Transfers OKd for Fearful Jordan Students

Times Education Writer

Imperial Courts housing project parents, worried about gang attacks on students going to and from Jordan High School in Watts, can transfer their children to schools they consider safer, under an agreement reached Thursday with Los Angeles Unified School District officials.

About 23 students who live at Imperial Courts in Watts intend to seek transfers to other schools, a parents' spokeswoman said Thursday after meeting with school board member Warren Furutani, whose district includes Watts.

Furutani said at a press conference with the parents' representatives Thursday that students who would normally attend Jordan can transfer to other district high schools and that the district will provide the transportation.

Parents Want Investigation

The parents are continuing to press for an investigation of the school by the U.S. Department of Education's Office of Civil Rights. The American Assn. of Women, a conservative Santa Monica-based group that has been supporting the parents, prepared and filed the complaint on behalf of the Imperial Courts parents on Feb. 17.

Jean Kresy, deputy regional director of the federal Education Department's civil rights division, said Thursday that her office is still in the process of determining whether the group's allegations warrant an investigation.

At the press conference Thursday, parent Gwen Johnson, who described herself as chairwoman of an Imperial Courts chapter of the American Assn. of Women, said: "I'm very happy (about) what I hear today, that our kids will be back in school."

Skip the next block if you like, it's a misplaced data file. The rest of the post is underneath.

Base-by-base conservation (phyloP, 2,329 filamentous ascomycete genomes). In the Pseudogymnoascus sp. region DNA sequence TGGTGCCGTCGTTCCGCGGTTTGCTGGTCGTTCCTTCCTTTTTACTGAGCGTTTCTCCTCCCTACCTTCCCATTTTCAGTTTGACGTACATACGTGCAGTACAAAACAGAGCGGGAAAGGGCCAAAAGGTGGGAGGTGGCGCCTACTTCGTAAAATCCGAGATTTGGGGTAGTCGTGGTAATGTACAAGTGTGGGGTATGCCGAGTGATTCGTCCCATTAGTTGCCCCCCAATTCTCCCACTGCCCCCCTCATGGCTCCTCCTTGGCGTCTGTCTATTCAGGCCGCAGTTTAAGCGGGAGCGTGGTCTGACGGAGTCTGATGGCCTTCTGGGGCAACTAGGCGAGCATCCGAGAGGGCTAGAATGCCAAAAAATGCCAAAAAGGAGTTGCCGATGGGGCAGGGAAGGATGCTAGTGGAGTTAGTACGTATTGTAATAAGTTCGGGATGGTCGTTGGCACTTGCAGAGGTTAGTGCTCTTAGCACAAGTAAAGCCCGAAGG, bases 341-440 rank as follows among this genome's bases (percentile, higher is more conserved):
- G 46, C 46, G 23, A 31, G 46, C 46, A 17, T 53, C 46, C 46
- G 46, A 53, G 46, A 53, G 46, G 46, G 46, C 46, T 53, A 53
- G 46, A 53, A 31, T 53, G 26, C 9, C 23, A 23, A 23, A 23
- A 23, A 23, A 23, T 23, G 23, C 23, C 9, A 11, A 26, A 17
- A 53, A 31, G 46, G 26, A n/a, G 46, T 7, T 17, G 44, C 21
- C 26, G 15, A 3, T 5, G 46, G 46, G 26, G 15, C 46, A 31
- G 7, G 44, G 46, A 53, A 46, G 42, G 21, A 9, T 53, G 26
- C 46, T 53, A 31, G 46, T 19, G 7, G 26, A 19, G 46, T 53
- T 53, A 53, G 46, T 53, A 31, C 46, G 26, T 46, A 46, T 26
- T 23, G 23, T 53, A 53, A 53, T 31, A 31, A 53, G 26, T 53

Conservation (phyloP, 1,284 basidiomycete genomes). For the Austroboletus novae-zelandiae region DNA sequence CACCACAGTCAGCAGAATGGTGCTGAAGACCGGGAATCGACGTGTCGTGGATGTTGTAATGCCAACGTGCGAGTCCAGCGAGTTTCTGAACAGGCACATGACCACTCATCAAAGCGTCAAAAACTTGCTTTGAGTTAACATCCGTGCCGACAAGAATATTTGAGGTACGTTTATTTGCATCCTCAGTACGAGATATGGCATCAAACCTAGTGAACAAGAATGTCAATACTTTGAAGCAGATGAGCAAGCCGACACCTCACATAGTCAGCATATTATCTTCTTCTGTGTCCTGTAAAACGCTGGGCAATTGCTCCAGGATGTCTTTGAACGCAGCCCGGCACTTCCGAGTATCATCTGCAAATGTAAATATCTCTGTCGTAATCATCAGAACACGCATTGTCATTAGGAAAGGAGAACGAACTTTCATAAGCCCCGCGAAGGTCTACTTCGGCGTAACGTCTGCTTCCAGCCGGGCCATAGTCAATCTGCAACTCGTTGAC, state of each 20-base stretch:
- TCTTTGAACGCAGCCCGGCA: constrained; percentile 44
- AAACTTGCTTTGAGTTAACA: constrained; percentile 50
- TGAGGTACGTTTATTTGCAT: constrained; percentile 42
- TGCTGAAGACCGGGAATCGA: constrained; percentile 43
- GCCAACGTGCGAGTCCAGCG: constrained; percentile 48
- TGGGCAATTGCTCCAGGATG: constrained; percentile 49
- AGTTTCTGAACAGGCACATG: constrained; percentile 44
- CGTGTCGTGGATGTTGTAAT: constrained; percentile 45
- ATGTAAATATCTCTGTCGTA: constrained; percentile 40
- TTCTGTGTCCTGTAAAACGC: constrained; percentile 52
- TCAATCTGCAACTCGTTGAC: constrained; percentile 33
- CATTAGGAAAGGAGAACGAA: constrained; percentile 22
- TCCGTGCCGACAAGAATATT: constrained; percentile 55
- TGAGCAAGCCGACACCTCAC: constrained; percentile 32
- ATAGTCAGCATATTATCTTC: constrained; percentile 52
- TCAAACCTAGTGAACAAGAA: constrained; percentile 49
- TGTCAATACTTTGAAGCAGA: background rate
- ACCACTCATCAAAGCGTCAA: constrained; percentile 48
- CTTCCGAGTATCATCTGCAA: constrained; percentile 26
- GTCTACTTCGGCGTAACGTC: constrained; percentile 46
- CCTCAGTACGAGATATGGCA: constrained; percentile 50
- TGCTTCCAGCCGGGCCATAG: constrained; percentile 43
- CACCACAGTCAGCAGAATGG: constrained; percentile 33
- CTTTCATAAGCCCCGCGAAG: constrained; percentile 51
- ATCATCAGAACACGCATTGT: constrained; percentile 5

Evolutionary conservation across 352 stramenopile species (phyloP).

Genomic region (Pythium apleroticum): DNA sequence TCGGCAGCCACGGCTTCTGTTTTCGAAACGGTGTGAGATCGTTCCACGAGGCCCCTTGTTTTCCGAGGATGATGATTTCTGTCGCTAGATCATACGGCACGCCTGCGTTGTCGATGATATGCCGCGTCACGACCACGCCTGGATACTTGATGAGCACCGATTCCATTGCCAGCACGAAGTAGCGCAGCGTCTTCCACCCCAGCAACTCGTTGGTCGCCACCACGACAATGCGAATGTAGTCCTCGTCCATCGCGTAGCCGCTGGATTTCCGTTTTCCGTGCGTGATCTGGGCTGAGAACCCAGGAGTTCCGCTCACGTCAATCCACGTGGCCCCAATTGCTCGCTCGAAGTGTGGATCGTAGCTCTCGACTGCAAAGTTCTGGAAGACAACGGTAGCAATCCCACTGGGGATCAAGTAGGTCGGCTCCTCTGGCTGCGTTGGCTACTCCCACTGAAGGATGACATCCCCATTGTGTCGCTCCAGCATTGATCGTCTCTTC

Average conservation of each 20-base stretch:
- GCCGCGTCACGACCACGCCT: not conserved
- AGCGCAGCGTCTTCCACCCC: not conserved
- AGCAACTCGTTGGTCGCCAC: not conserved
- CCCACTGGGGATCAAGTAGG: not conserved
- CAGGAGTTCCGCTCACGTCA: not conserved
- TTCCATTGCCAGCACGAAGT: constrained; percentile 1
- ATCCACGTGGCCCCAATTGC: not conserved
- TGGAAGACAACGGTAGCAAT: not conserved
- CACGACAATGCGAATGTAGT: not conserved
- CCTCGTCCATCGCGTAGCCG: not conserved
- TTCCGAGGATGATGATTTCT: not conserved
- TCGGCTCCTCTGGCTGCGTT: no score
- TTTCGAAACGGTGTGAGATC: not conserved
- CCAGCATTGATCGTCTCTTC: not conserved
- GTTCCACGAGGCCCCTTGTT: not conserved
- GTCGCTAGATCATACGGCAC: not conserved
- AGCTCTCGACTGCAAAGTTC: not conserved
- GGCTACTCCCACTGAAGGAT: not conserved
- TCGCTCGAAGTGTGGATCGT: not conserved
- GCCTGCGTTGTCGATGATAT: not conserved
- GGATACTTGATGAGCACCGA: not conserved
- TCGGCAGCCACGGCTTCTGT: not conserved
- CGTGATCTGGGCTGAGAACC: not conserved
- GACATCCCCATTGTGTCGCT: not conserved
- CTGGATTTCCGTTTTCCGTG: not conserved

Johnson said she will seek a transfer permit for her 16-year-old son but declined out of concern for his safety to name which school he wants to attend. She said that her son does not want to attend Jordan High because of hassles from gang members, which included being accosted on the way home from school by a gun-toting "gangbanger" from the nearby Jordan Downs housing project.

If security at and around Jordan High improves, Johnson said, she will allow her son to return to school there.

According to Furutani, district attendance and security officials will be meeting with the parents of the approximately 100 high school-age students living at Imperial Courts to discuss their safety concerns.

Review Security Measures

He said officials also are reviewing security measures at Jordan, which is patrolled by two full-time, plainclothes district police officers and six unsworn campus security aides, and are considering heightening a fence that divides the campus from the Jordan Downs housing project.

"That is not to make (the school) a fortress," Furutani said, "but (to serve as) as restraint to people who are using (the fence) as an entrance and exit."

Parents said the majority of the 100 students who live at Imperial Courts have stayed out of school the last several months because of fear of attacks by gang members from the nearby Jordan Downs housing project.

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